American car enthusiasts are known, world-wide, for enjoying car customization more so than many other countries. We like to put different wheels, lowered suspension, bigger brakes and as many performance mods the engine block can handle. We like our cars to be expressions of ourselves. Which can be a very good, very cool thing. However, it can also be a repulsive, atrocious thing.
Continue Reading Below
Modern car shows that are scattered throughout the nation, such as H20 and Canibeat, are home to hundreds of thousands of car enthusiasts filled with enthusiasm about their newly “worked” car. It’s a specific kind of car culture that seems to escape me but, nevertheless, is quite popular. These shows seem to flood cities with people showing off their cars, which range anywhere from tastefully modified to astoundingly disgraced.
It isn’t impossible to find a classy BMW or Porsche that has been subtly customized to meet the owners specific tastes. But it’s more likely that someone has taken a perfectly wonderful car, such as a BMW M3 and turned it into a shameful mongrel that is so cambered it can barely go around corners.
The latter kind of customization is something that I could never understand. Performance mods I get, if someone wants to engine swap and E36 M3 motor for an LS7 because it fits and adds a few hundred hp, I can understand it if not necessarily agree with it.
However, when someone takes something that is genuinely a fantastic and rare car, like an E30 M3, and slams it as low as possible, puts it on hideously gaudy wheels, gives it 40 degrees of negative camber and puts a big “illest” sticker on the windshield, I start to see red.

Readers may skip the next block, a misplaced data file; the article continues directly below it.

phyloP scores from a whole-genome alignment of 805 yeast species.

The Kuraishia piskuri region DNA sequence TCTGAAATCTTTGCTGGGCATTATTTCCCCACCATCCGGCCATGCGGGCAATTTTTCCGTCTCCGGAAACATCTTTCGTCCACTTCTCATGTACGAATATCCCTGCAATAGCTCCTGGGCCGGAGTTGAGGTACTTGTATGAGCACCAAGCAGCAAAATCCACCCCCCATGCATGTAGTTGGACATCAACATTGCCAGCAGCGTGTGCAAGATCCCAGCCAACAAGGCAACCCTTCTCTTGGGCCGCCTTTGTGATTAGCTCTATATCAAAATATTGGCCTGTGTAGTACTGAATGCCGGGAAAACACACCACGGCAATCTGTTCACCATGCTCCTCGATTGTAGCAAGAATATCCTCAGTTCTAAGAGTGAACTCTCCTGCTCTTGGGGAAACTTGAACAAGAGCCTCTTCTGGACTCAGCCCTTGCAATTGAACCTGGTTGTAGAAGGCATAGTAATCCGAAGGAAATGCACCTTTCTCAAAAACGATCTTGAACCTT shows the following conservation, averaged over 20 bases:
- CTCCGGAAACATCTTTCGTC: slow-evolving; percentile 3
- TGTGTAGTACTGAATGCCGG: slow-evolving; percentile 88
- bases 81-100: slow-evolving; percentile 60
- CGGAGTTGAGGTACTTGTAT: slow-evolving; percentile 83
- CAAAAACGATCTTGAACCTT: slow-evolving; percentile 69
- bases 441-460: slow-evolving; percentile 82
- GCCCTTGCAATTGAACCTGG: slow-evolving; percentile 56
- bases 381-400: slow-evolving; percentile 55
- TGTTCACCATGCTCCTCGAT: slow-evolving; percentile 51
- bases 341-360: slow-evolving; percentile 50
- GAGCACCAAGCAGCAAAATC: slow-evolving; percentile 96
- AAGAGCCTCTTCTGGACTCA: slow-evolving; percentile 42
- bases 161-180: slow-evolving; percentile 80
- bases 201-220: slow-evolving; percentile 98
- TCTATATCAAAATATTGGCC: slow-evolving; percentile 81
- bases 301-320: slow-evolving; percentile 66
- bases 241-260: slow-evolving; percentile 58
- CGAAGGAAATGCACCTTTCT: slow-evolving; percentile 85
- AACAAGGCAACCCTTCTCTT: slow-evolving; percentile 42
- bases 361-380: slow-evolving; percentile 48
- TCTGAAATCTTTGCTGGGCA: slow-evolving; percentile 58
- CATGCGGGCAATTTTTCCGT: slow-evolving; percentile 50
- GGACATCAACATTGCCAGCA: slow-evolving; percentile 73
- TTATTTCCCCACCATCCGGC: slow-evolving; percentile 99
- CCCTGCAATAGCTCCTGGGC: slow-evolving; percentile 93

The aforementioned and hypothetical E30 M3 wouldn’t be able to power-slide, clip apexes or even corner half as well as a wooden skateboard, yet the sole purpose of the M3 was to be quick around a race track. So the customization has completely ruined the car’s only intention. Just take one look at Canibeat’s website and while you will see some cool cars, you’ll most definitely see some very capable cars turned into slow, disgusting mongrels all in the name of looking “sick” or some other similar synonym.
If people want to do this to their cars, that’s fine, i guess. It’s technically none of my business. But all I ask is to try and understand the value of the car. “Tricking Out” a Honda Civic is a non-issue. A Civic is a slow, slightly decent handling car, so slamming it and cambering it is inconsequential. But when it’s done to something like a Porsche 911 or M3 or Audi R8, it hurts us real enthusiasts inside. I saw a Ferrari F40 once that was given this “worked” treatment and my heart almost stopped working.
I think the reason why it bothers me, as well as many other true car enthusiasts, so much is that we would do anything to be able to own those wonderful, perfect cars and these people seem to completely disregard the value and incredible engineering of them. I understand that cars aren’t just static objects to us enthusiasts, they feel alive to us almost like a friend, and many people want to have their car their way.
I get that.
But my only wish is that the people who heavily modify their cars would take care to modify the specific car to aid the intended function of of it. A Ferrari F40 is possibly the finest driving instrument ever assembled, don’t turn it into a tricked out show car. That defeats the purpose of why it was built and there are countless people who would kill to own one that would take care of it properly. So basically, what I’m saying is, customization is cool…to an extent. And if you put an “Illest” sticker on your car, you shouldn’t own one.